Android 5.0 Jelly Bean targets Windows 8 with netbook strategy

by Kristen Nicole

Android 4.0 Ice Cream Sandwich has barely left a mark on the mobile OS scene, and there’s already word of Google’s next Android version. Android 5.0 Jelly Bean is rumored to be released this summer, taking on Microsoft’s upcoming Windows 8 OS rather than Apple’s strengthening mobile front. The news comes from DigiTimes, citing Taiwanese manufacturers, and with Google’s quickening development pace, a new version of Android for Q2 wouldn’t come as much of a surprise.

What will set Jelly Bean apart is its optimization for tablet PCs, aiming for the netbook and notebook market. This will also be an opportunity for Google to push its Chrome system functions with a dual-operating system design. Brand vendors can either choose to adopt only Android 5.0, or they can add it to Windows 8 devices with the ability to switch between the operating systems without shutting down the computer.

Android’s cross-platform ideas

It’s an interesting strategy around the growing need to support cross-platform software, and as multiple industries clash in the mobile sector, a dual-operating system could fill in some early gaps for Android 5.0. Google already released a netbook to run its Chrome OS, and the recent addition of the Chrome browser to Android’s platform reiterates the search giant’s goals for Chrome’s mobile presence. As Apple and Microsoft tighten their tactics around their own connected devices, Google will need to expand in both hardware and software to maintain Android’s relevance.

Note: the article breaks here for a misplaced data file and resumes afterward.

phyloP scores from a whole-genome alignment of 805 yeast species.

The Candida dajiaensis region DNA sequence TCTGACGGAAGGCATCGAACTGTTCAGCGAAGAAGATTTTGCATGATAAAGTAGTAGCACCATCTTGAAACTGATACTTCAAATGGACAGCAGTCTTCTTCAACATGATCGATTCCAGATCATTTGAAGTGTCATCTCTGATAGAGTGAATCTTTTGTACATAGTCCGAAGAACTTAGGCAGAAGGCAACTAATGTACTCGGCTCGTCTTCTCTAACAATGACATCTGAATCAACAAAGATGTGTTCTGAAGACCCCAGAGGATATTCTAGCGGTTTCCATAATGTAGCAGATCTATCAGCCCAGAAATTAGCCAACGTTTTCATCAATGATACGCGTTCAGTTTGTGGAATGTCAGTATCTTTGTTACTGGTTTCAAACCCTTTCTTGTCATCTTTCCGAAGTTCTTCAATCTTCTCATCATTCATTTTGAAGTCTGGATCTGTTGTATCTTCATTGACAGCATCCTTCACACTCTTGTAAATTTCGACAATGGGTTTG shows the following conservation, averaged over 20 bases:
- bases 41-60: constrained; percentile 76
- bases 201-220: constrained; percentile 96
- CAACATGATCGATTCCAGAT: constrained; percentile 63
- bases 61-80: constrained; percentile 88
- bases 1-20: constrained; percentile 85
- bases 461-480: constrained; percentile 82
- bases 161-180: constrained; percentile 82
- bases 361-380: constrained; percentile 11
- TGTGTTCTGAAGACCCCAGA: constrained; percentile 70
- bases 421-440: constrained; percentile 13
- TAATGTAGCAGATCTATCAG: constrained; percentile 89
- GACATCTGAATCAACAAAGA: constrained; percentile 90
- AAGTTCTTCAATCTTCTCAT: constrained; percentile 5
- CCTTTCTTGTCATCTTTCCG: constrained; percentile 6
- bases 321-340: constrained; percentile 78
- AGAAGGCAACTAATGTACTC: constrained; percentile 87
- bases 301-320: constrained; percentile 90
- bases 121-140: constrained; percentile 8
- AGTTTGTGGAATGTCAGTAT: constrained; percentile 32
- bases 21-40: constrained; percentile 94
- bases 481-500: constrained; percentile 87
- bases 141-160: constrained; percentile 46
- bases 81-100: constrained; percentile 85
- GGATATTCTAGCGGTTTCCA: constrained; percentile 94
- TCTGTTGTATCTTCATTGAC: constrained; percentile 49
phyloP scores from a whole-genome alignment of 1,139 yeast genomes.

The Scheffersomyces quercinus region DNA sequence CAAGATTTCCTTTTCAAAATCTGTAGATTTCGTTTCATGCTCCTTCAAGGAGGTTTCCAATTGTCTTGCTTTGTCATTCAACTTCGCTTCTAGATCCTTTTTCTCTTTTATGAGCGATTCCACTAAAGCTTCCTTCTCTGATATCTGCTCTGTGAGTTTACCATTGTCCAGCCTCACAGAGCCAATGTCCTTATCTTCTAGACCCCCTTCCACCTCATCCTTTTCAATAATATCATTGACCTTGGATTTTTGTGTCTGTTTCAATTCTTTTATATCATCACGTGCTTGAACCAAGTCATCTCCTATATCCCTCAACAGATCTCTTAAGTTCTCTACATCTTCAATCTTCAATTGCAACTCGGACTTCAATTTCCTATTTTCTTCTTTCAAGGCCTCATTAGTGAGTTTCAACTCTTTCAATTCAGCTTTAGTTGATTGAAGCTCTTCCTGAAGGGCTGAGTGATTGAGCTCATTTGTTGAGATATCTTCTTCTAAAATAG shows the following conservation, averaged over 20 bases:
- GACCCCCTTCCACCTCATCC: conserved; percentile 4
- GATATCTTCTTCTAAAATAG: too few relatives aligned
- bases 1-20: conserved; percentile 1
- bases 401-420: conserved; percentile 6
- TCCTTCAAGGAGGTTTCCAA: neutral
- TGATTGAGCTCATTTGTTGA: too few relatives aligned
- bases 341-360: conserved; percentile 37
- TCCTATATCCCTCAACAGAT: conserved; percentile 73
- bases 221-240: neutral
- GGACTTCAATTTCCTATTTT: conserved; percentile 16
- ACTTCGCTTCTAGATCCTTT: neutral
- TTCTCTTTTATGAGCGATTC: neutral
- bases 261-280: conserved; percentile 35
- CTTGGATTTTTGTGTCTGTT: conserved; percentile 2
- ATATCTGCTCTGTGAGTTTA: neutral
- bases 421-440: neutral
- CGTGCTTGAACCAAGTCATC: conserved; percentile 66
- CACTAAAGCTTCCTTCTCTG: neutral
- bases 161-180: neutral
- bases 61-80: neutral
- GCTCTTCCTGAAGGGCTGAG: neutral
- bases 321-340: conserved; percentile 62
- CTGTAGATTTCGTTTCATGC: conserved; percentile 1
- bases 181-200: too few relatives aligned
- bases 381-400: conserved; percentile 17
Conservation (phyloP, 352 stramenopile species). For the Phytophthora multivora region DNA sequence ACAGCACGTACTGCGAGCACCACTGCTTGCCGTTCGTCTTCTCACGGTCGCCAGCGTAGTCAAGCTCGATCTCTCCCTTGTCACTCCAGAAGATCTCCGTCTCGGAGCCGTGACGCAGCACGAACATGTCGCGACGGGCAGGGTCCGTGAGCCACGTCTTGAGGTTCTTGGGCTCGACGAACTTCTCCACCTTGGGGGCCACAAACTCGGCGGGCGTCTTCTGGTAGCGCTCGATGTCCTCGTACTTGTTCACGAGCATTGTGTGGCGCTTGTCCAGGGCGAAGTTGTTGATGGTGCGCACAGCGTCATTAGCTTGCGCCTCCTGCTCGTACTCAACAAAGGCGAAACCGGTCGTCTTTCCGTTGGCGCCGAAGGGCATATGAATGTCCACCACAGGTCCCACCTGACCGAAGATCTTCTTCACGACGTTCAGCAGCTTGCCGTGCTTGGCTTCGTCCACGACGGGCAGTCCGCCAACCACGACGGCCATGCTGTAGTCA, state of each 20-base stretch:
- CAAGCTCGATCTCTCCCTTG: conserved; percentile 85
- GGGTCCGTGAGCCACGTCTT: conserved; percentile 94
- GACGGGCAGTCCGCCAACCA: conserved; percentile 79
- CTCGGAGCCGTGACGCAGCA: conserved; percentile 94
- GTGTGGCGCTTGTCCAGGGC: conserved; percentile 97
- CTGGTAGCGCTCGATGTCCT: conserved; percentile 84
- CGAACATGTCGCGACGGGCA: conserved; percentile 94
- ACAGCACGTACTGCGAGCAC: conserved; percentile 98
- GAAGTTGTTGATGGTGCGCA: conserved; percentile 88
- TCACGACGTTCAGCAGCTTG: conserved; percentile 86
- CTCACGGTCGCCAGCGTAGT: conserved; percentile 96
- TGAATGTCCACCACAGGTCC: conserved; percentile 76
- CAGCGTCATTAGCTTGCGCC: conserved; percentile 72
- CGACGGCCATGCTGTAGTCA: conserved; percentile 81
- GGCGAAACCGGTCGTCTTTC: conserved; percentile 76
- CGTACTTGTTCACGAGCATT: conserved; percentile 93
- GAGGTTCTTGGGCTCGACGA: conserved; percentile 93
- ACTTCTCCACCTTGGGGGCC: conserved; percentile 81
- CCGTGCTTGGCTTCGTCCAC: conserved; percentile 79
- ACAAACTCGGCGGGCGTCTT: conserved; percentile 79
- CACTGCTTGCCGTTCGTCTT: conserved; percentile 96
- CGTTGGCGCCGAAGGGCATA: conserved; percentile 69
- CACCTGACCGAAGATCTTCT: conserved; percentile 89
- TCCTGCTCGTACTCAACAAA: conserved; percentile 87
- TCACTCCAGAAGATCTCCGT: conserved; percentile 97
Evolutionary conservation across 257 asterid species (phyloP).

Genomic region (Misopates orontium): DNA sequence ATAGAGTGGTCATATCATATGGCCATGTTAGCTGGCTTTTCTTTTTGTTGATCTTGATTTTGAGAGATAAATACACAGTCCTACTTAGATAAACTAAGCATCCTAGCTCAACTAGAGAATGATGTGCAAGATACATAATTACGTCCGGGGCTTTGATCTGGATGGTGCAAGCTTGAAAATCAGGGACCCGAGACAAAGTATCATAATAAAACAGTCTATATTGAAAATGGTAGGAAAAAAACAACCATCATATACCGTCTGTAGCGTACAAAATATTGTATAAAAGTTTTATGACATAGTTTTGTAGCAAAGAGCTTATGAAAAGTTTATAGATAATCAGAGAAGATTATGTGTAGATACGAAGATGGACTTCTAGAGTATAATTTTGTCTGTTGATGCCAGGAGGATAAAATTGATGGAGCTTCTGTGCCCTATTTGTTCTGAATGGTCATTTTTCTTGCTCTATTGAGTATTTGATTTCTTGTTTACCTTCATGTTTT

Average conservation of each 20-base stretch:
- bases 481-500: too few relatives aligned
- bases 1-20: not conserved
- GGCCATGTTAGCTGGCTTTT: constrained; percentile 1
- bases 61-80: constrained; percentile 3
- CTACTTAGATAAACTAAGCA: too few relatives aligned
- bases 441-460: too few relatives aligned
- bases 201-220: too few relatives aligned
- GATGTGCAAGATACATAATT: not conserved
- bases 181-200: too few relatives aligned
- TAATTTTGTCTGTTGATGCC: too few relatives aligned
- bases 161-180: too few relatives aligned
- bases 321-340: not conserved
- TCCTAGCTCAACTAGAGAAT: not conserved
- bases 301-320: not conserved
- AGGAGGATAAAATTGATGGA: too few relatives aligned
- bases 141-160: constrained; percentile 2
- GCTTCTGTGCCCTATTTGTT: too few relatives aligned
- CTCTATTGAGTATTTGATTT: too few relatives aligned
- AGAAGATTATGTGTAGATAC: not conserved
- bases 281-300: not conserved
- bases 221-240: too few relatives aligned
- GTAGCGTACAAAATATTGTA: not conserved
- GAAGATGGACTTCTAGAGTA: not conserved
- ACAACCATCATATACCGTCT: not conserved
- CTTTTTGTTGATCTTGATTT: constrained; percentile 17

But Android’s already a fragmented platform, with the most recent ICS version barely reaching 1 percent of users in the months since release. The mere mention of another Android update drums up more concerns over Google’s staggered roll outs, with growing OEM issues over ICS implementation. Google’s juggling a lot of Android balls right now, and its future is still uncertain. With the Google-Motorola deal now being reviewed by China, Google may soon be able to better control its combined hardware and software efforts to truly compete with Apple and Microsoft, but only time will tell.